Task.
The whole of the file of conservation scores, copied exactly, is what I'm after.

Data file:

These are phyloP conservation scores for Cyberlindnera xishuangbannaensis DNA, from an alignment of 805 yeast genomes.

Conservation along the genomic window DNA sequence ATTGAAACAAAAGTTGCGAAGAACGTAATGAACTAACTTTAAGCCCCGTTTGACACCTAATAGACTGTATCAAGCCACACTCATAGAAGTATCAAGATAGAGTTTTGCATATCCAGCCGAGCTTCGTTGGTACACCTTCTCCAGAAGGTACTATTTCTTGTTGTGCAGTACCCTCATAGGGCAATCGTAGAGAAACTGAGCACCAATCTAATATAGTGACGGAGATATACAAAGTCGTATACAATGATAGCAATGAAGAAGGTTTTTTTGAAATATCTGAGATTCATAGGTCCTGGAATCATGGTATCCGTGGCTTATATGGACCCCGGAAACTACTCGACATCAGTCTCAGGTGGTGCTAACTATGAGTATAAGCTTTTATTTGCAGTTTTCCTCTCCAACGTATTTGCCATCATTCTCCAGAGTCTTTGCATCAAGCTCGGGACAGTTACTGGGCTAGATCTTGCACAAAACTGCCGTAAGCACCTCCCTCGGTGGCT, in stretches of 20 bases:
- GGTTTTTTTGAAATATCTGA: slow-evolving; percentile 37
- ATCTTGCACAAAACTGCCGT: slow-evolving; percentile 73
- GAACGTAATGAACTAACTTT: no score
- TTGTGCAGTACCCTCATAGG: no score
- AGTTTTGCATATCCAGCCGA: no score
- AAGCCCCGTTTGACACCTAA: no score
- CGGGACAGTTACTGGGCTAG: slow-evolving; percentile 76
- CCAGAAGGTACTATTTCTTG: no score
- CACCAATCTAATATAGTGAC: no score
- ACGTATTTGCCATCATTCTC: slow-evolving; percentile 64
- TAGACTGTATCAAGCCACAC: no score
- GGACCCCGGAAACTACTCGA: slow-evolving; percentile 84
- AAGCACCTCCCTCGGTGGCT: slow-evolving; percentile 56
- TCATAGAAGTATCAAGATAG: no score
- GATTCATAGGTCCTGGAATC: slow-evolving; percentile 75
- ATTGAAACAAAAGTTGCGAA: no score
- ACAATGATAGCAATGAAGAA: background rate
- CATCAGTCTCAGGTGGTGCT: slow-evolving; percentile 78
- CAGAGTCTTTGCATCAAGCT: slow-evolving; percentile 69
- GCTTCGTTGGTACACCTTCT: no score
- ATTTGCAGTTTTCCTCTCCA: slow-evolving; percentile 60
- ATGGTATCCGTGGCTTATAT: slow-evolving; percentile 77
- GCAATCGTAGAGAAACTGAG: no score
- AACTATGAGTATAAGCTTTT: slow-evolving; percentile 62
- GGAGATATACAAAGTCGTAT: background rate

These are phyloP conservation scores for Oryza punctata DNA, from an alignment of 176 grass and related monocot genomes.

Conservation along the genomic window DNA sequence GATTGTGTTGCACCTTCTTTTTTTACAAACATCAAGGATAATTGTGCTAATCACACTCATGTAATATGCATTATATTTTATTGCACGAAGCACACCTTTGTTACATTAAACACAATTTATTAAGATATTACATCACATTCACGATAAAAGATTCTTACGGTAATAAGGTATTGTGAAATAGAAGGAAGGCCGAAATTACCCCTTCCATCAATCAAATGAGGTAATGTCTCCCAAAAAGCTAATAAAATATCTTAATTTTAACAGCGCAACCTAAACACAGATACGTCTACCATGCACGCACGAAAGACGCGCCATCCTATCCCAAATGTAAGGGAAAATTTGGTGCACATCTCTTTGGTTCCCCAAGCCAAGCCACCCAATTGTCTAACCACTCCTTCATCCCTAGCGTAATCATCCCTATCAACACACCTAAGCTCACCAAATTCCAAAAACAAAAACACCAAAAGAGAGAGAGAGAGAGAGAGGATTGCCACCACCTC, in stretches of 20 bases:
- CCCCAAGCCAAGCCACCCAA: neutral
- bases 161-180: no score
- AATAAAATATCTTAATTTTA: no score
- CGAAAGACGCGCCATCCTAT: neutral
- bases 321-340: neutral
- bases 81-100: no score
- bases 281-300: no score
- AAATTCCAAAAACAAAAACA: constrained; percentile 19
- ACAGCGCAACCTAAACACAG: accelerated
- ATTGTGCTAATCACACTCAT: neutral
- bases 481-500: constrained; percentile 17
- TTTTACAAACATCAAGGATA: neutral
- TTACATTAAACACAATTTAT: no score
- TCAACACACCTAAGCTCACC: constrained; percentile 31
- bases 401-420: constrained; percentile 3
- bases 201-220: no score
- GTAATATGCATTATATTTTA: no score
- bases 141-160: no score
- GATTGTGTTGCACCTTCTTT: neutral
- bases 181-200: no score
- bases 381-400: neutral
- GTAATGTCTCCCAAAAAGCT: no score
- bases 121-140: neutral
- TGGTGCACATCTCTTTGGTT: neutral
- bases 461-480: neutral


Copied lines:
These are phyloP conservation scores for Cyberlindnera xishuangbannaensis DNA, from an alignment of 805 yeast genomes.

Conservation along the genomic window DNA sequence ATTGAAACAAAAGTTGCGAAGAACGTAATGAACTAACTTTAAGCCCCGTTTGACACCTAATAGACTGTATCAAGCCACACTCATAGAAGTATCAAGATAGAGTTTTGCATATCCAGCCGAGCTTCGTTGGTACACCTTCTCCAGAAGGTACTATTTCTTGTTGTGCAGTACCCTCATAGGGCAATCGTAGAGAAACTGAGCACCAATCTAATATAGTGACGGAGATATACAAAGTCGTATACAATGATAGCAATGAAGAAGGTTTTTTTGAAATATCTGAGATTCATAGGTCCTGGAATCATGGTATCCGTGGCTTATATGGACCCCGGAAACTACTCGACATCAGTCTCAGGTGGTGCTAACTATGAGTATAAGCTTTTATTTGCAGTTTTCCTCTCCAACGTATTTGCCATCATTCTCCAGAGTCTTTGCATCAAGCTCGGGACAGTTACTGGGCTAGATCTTGCACAAAACTGCCGTAAGCACCTCCCTCGGTGGCT, in stretches of 20 bases:
- GGTTTTTTTGAAATATCTGA: slow-evolving; percentile 37
- ATCTTGCACAAAACTGCCGT: slow-evolving; percentile 73
- GAACGTAATGAACTAACTTT: no score
- TTGTGCAGTACCCTCATAGG: no score
- AGTTTTGCATATCCAGCCGA: no score
- AAGCCCCGTTTGACACCTAA: no score
- CGGGACAGTTACTGGGCTAG: slow-evolving; percentile 76
- CCAGAAGGTACTATTTCTTG: no score
- CACCAATCTAATATAGTGAC: no score
- ACGTATTTGCCATCATTCTC: slow-evolving; percentile 64
- TAGACTGTATCAAGCCACAC: no score
- GGACCCCGGAAACTACTCGA: slow-evolving; percentile 84
- AAGCACCTCCCTCGGTGGCT: slow-evolving; percentile 56
- TCATAGAAGTATCAAGATAG: no score
- GATTCATAGGTCCTGGAATC: slow-evolving; percentile 75
- ATTGAAACAAAAGTTGCGAA: no score
- ACAATGATAGCAATGAAGAA: background rate
- CATCAGTCTCAGGTGGTGCT: slow-evolving; percentile 78
- CAGAGTCTTTGCATCAAGCT: slow-evolving; percentile 69
- GCTTCGTTGGTACACCTTCT: no score
- ATTTGCAGTTTTCCTCTCCA: slow-evolving; percentile 60
- ATGGTATCCGTGGCTTATAT: slow-evolving; percentile 77
- GCAATCGTAGAGAAACTGAG: no score
- AACTATGAGTATAAGCTTTT: slow-evolving; percentile 62
- GGAGATATACAAAGTCGTAT: background rate

These are phyloP conservation scores for Oryza punctata DNA, from an alignment of 176 grass and related monocot genomes.

Conservation along the genomic window DNA sequence GATTGTGTTGCACCTTCTTTTTTTACAAACATCAAGGATAATTGTGCTAATCACACTCATGTAATATGCATTATATTTTATTGCACGAAGCACACCTTTGTTACATTAAACACAATTTATTAAGATATTACATCACATTCACGATAAAAGATTCTTACGGTAATAAGGTATTGTGAAATAGAAGGAAGGCCGAAATTACCCCTTCCATCAATCAAATGAGGTAATGTCTCCCAAAAAGCTAATAAAATATCTTAATTTTAACAGCGCAACCTAAACACAGATACGTCTACCATGCACGCACGAAAGACGCGCCATCCTATCCCAAATGTAAGGGAAAATTTGGTGCACATCTCTTTGGTTCCCCAAGCCAAGCCACCCAATTGTCTAACCACTCCTTCATCCCTAGCGTAATCATCCCTATCAACACACCTAAGCTCACCAAATTCCAAAAACAAAAACACCAAAAGAGAGAGAGAGAGAGAGAGGATTGCCACCACCTC, in stretches of 20 bases:
- CCCCAAGCCAAGCCACCCAA: neutral
- bases 161-180: no score
- AATAAAATATCTTAATTTTA: no score
- CGAAAGACGCGCCATCCTAT: neutral
- bases 321-340: neutral
- bases 81-100: no score
- bases 281-300: no score
- AAATTCCAAAAACAAAAACA: constrained; percentile 19
- ACAGCGCAACCTAAACACAG: accelerated
- ATTGTGCTAATCACACTCAT: neutral
- bases 481-500: constrained; percentile 17
- TTTTACAAACATCAAGGATA: neutral
- TTACATTAAACACAATTTAT: no score
- TCAACACACCTAAGCTCACC: constrained; percentile 31
- bases 401-420: constrained; percentile 3
- bases 201-220: no score
- GTAATATGCATTATATTTTA: no score
- bases 141-160: no score
- GATTGTGTTGCACCTTCTTT: neutral
- bases 181-200: no score
- bases 381-400: neutral
- GTAATGTCTCCCAAAAAGCT: no score
- bases 121-140: neutral
- TGGTGCACATCTCTTTGGTT: neutral
- bases 461-480: neutral